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IT Leadership // Digital Business
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5/4/2015
08:06 AM
Chris Murphy
Chris Murphy
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Nordstrom VP: Take Emotion Out Of Agile Transformation

Mapping each step of a dev process can make the transformation more fact-based. It might look like micromanagement, but Nordstrom's Courtney Kissler calls it "honoring reality."

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Doing lean and agile development of mobile apps sounds like a cool way to work, right? But at Nordstrom, getting there first meant doing some boring, ditch-digging work of mapping out every single step that every employee took to deliver a new version of the retailer's mobile app.

That "value-stream map" showed Nordstrom took 28 weeks to deliver a mobile app version, said Courtney Kissler, Nordstrom VP of e-commerce and store technologies, in a session at the Interop Las Vegas Conference, held April 27-May 1.

A 28-week mobile-app cycle looked terrible. It made it clear to everyone that lots had to change, and helped build momentum behind lean and agile adoption. But even more, having every step mapped out showed how each team needed to change its approach. For instance, people realized that taking four weeks to provision a server was one piece of this 28-week problem, so they considered how they could change that as part of the overall push to remake this process.

"Then it became a non-emotional conversation, which is a critical component of why we're seeing this in more teams now," Kissler said in her presentation during the event's Applications Track. "This made it fact-based."

Through a lot of process changes, Nordstrom now is delivering a mobile app version every month. That pace is based on a business decision regarding how often customers want an app, not what IT is capable of producing. "We landed on a monthly cadence, but it's not a technology constraint," Kissler said. "The business actually can release whenever they want."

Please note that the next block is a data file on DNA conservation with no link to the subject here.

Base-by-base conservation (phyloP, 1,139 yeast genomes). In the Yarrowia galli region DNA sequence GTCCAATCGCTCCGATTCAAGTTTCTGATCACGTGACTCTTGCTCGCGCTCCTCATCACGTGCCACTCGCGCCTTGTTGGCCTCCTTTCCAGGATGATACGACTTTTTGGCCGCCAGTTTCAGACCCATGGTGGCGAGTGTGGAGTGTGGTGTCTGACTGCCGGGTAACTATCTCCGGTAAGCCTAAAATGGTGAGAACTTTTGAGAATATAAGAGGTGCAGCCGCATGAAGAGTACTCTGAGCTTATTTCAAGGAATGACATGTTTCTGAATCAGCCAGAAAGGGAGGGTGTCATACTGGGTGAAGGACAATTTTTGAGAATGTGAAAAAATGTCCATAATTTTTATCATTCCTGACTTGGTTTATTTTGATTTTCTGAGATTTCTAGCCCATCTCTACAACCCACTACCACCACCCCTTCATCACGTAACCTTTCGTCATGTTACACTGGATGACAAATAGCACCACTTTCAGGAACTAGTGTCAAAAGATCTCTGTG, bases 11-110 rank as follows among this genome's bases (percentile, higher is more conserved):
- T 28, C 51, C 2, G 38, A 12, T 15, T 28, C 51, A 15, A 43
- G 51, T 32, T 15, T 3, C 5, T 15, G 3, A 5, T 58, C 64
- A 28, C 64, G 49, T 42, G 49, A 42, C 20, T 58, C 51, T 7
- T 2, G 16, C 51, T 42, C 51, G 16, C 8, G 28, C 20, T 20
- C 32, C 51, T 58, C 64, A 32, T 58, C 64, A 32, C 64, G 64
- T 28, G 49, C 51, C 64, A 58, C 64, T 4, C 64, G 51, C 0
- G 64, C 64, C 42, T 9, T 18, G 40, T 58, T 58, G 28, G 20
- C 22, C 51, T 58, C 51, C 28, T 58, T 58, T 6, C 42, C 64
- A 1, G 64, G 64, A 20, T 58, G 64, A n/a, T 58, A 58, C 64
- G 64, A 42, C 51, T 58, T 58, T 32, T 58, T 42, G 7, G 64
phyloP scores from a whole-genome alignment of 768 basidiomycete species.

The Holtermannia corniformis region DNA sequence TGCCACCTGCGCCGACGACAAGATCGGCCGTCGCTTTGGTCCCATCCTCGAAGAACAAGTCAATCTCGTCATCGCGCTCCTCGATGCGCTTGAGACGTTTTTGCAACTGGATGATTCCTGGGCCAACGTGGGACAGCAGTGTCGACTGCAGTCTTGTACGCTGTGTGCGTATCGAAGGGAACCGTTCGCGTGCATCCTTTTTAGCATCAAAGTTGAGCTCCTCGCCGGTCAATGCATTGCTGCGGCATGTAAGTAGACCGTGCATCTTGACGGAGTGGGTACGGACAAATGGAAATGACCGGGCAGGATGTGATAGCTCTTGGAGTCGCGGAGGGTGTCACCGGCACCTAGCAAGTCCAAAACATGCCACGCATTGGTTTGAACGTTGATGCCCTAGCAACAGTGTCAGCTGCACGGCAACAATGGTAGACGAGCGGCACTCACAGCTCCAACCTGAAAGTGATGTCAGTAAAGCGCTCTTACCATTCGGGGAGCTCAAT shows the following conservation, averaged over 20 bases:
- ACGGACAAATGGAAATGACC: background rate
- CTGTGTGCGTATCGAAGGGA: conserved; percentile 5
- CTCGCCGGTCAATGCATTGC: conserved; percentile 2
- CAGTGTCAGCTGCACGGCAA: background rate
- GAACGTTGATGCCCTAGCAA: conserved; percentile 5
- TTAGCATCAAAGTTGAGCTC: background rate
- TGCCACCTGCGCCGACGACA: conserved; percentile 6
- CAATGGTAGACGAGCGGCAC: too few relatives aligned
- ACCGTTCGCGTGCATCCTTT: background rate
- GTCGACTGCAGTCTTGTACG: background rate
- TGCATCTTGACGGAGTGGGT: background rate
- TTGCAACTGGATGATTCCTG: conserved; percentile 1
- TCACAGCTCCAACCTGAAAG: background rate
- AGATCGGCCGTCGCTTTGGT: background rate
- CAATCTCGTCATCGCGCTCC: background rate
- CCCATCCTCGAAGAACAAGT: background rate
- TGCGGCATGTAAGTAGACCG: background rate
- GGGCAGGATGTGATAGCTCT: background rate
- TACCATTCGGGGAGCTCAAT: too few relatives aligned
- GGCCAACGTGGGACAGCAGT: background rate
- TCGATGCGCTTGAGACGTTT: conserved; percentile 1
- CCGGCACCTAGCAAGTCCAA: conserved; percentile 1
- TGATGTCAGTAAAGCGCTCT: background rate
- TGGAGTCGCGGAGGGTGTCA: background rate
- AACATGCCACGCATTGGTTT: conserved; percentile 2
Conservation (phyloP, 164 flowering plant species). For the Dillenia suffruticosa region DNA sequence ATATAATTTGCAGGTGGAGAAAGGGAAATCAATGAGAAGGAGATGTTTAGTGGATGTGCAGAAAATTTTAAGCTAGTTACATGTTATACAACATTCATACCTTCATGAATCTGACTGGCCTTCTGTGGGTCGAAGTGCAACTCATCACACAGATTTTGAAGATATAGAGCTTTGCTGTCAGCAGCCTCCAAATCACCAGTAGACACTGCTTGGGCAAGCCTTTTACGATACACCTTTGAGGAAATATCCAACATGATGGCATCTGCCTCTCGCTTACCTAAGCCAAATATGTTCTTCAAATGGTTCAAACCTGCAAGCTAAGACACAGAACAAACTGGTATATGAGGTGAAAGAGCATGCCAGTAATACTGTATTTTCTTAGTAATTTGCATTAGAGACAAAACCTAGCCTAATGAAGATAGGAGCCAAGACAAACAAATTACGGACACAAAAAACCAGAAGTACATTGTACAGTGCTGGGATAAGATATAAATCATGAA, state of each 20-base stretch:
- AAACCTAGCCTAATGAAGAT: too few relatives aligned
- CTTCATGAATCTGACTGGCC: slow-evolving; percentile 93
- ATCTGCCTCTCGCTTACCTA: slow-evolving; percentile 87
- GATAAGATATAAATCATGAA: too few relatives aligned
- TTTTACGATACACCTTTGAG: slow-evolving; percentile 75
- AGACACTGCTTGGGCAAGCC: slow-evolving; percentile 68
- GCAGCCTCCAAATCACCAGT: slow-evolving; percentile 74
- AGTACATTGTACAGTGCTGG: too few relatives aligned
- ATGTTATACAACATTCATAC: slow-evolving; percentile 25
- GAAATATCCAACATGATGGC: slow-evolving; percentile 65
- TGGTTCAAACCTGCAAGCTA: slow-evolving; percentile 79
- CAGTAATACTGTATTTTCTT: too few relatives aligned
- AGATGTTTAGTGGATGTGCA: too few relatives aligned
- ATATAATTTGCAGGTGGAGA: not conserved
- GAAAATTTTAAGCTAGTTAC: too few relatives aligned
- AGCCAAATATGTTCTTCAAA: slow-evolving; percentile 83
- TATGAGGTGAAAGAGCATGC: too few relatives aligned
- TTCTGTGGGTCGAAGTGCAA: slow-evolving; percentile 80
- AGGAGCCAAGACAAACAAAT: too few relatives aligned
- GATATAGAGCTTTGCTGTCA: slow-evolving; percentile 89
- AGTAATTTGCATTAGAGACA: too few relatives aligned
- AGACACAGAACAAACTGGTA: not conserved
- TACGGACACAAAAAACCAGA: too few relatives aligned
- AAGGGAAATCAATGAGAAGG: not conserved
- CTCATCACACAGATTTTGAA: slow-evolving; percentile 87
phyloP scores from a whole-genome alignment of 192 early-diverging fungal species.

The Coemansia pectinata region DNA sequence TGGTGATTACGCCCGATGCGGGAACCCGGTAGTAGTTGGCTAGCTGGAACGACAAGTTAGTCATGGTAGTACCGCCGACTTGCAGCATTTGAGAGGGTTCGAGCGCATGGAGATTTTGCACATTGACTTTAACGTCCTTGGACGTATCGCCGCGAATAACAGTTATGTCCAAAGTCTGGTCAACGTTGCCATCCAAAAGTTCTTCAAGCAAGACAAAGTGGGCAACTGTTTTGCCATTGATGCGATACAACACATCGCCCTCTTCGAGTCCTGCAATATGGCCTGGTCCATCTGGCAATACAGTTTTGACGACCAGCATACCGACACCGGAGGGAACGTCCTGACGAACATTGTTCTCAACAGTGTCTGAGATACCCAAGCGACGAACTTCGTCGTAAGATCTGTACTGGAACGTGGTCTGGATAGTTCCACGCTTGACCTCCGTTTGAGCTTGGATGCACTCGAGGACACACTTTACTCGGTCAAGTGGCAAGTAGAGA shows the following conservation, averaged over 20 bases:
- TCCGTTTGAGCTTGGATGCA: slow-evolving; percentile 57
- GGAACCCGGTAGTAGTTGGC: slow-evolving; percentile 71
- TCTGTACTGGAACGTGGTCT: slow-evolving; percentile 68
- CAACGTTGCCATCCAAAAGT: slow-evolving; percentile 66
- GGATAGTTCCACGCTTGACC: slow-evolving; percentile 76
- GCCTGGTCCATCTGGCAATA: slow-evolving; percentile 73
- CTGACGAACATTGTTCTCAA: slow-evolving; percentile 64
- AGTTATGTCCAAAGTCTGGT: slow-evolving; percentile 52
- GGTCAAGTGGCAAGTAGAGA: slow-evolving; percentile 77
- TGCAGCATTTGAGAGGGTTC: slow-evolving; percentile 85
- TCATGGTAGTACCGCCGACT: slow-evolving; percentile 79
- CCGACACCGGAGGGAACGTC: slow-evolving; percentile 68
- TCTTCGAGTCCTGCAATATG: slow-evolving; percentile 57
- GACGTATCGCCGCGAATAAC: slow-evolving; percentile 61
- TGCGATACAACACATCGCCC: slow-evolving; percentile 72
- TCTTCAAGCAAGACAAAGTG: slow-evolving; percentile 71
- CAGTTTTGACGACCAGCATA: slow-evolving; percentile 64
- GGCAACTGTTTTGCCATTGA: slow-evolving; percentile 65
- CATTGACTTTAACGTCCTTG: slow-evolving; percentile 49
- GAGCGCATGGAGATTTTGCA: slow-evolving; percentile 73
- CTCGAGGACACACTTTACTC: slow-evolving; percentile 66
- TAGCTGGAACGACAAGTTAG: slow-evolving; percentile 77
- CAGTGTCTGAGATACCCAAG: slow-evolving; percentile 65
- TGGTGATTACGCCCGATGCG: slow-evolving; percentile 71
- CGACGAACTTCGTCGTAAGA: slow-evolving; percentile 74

Courtney Kissler, Nordstrom's VP of e-commerce and store technology.

Courtney Kissler, Nordstrom's VP of e-commerce and store technology.

Things such as value-stream mapping fall under a larger lesson Kissler shared for doing lean and agile transformation: "Honor Reality."

I really liked this lesson for IT leaders. Too often, as managers, we assume how things are really working. Where delays and mistakes creep in, our estimates can be far from reality. Or, if teams aren't following processes or rules, we don't take time to figure out why.

Kissler compared this "honor reality" work to being a student, in what she calls the need to "go and see" what's really happening. Kissler has gotten pushback on this idea from people who label it micromanagement. "No, it really isn't," she said. "You're going and helping the team; you're connecting to the work they're doing. You're showing that it's important. You're asking questions. You're not telling them what to do; you're actually becoming a student. You're getting connected to their reality."

[ Is your mobile strategy broad enough. Read Enterprise Mobile Strategy, Meet The Connected Toilet. ]

Kissler shared a lot of lessons about transforming to lean and agile in her session, but I particularly liked the hands-on approach Nordstrom took here to honor reality. We often talk about making data-driven decisions. Nordstrom's value-stream mapping shows how sometimes we have to go and create that data ourselves.